choice of not supporting pointers outside of original (sub-) array.

    It was existing practice. From the very beginning, wchar_t was supposed
    to be "an integral type whose range of values can represent distinct
    codes for all members of the largest extended character set specified
    among the supported locales". When char32_t was added to the language,
    moving that specification to char32_t might have been a reasonable thing
    to do, but continuing to apply that specification to wchar_t was NOT an innovation. The same version of the standard that added char32_t also
    added char16_t, which is what should now be used for UTF-16 encoding,
    not wchar_t.

    It's an abuse of what wchar_t was intended for, to use it for a
    variable-length encoding. None of the functions in the C or C++ standard library for dealing with wchar_t values has ever had the right kind of interface to allow it to be used as a variable-length encoding. To see
    what I'm talking about, look at the mbrto*() and *tomb() functions from
    the C standard library, that have been incorporated by reference into
    the C++ standard library. Those functions do have interfaces designed to
    handle a variable-length encoding.

    ...
    In Windows wide text is UTF-16, with 16-bit `wchar_t`. Which means that
    some emojis etc. that appear as a single character and constitute one
    21-bit code point, can become a pair of two `wchar_t` values, an UTF-16
    "surrogate pair".

    The C++ standard explicitly addresses that point, though the C standard
    does not.

    Happy to hear that but some more specific information would be welcome.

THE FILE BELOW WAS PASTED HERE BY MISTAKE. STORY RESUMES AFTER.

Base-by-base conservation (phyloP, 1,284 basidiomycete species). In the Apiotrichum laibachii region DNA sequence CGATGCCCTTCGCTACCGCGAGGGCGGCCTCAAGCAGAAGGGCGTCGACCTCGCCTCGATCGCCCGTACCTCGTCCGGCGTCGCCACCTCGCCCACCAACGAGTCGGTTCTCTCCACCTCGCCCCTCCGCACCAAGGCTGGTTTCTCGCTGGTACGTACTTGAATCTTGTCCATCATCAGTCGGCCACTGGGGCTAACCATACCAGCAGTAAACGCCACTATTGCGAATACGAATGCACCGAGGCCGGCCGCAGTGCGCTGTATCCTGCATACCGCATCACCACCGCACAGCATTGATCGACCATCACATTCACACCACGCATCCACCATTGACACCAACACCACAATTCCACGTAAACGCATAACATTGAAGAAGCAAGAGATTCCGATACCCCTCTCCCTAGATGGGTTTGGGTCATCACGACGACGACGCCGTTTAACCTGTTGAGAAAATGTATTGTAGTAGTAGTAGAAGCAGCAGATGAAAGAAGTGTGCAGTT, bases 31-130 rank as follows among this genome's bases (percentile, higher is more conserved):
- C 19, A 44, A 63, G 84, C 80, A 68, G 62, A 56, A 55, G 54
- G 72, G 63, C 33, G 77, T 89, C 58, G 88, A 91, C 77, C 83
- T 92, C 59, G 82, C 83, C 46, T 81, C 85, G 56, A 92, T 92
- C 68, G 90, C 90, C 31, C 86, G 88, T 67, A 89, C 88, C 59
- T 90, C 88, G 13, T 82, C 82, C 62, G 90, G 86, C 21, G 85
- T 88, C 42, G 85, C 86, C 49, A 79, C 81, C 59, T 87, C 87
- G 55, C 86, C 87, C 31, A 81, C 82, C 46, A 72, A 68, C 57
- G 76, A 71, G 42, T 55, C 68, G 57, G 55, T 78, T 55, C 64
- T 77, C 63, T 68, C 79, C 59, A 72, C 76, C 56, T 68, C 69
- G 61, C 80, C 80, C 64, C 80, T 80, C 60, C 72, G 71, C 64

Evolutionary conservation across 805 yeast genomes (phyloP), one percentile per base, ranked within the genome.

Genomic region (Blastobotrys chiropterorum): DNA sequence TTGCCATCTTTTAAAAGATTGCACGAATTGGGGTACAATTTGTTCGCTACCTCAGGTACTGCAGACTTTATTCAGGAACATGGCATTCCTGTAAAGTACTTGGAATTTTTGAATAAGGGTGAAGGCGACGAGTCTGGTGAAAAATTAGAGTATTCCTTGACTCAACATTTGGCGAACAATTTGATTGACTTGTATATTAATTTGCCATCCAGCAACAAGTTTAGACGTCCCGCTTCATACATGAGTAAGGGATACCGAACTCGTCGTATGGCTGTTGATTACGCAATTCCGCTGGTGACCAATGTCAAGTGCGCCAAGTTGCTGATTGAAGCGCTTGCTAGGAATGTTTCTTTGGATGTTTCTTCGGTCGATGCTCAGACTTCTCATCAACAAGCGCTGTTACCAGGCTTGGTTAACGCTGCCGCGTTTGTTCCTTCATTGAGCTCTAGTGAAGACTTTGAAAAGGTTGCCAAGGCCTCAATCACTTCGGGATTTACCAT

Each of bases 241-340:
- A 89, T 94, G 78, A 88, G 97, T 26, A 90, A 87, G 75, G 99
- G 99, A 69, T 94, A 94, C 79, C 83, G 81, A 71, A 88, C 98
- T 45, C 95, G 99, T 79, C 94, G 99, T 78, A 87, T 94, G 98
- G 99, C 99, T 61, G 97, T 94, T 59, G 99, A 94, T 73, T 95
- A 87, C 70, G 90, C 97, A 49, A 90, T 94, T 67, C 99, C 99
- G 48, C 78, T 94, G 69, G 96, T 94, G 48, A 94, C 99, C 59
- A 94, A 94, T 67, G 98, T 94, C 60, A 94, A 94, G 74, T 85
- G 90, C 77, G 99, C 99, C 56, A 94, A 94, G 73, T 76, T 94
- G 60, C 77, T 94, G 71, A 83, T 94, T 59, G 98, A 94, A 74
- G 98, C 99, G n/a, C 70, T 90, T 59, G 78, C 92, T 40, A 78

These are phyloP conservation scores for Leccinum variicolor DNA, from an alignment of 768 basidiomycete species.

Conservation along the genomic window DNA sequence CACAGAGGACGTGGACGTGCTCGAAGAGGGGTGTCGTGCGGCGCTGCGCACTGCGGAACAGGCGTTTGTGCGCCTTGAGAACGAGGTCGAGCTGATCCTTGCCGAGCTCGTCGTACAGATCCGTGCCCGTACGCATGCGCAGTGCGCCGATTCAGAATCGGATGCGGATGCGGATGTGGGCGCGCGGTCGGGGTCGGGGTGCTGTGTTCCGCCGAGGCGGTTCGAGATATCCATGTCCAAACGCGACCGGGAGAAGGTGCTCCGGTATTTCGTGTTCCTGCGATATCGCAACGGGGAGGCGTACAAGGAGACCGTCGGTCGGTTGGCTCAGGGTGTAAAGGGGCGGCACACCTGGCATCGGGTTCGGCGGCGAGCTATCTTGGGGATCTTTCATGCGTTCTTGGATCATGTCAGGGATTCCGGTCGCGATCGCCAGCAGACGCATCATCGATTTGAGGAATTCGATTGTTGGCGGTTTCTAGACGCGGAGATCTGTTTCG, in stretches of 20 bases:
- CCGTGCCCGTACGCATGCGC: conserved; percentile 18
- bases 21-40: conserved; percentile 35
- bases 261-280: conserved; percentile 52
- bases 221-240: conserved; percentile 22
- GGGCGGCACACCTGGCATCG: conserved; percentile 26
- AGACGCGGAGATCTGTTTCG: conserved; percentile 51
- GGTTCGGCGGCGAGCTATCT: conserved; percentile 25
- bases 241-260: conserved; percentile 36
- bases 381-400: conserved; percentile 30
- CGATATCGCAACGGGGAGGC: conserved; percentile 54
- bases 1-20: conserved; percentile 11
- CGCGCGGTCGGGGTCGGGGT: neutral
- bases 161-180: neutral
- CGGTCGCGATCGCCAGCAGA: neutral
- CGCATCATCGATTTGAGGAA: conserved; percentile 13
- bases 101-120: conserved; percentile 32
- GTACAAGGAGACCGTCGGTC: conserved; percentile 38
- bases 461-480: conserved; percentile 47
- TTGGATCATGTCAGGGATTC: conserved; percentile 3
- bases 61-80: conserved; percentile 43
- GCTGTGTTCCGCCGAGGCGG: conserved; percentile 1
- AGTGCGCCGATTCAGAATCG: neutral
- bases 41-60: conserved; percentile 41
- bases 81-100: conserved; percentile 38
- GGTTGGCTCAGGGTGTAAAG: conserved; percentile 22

5.3p2:
    "A universal-character-name designates the character in ISO/IEC 10646
    (if any) whose code point is the hexadecimal number represented by the
    sequence of hexadecimal-digits in the universal-character-name. The
    program is ill-formed if that number ... is a surrogate code point. ...
    A surrogate code point is a value in the range [D800, DFFF] (hexadecimal)."

    5.13.5p8: "[Note: A single c-char may produce more than one char16_t
    character in the form of surrogate pairs. A surrogate pair is a
    representation for a single code point as a sequence of two 16-bit code
    units. ā€” end note]"

    5.13.5p13: "a universal-character-name in a UTF-16 string literal may
    yield a surrogate pair. ... The size of a UTF-16 string literal is the
    total number of escape sequences, universal-character-names, and other characters, plus one for each character requiring a surrogate pair, plus
    one for the terminating uā€™\0ā€™."

    Note that it's UTF-16, which should be encoded using char16_t, for which
    this issue is acknowledged. wchar_t is not, and never was, supposed to
    be a variable-length encoding like UTF-8 and UTF-16.

    --- SoupGate-Win32 v1.05
    * Origin: fsxNet Usenet Gateway (21:1/5)
  • From James Kuyper@21:1/5 to Paavo Helde on Tue Dec 7 13:55:55 2021
    On 12/7/21 1:32 PM, Paavo Helde wrote:
    07.12.2021 19:41 Keith Thompson kirjutas:

    What exactly do you mean by "Windows ANSI"? Windows-1252 or something
    else? (Microsoft doesn't call it "ANSI", because it isn't.)

    It does. From https://docs.microsoft.com/en-us/windows/win32/api/winnls/nf-winnls-getacp

    "Retrieves the current Windows ANSI code page identifier for the
    operating system."

    This is in contrast to the GetOEMCP() function which is said to return
    "OEM code page", not "ANSI code page". Both terms are misnomers from the previous century.

    Both these codepage settings traditionally refer to some narrow char
    codepage identifiers, which will vary depending on the user regional
    settings and are thus unpredictable and unusable for basically anything related to internationalization.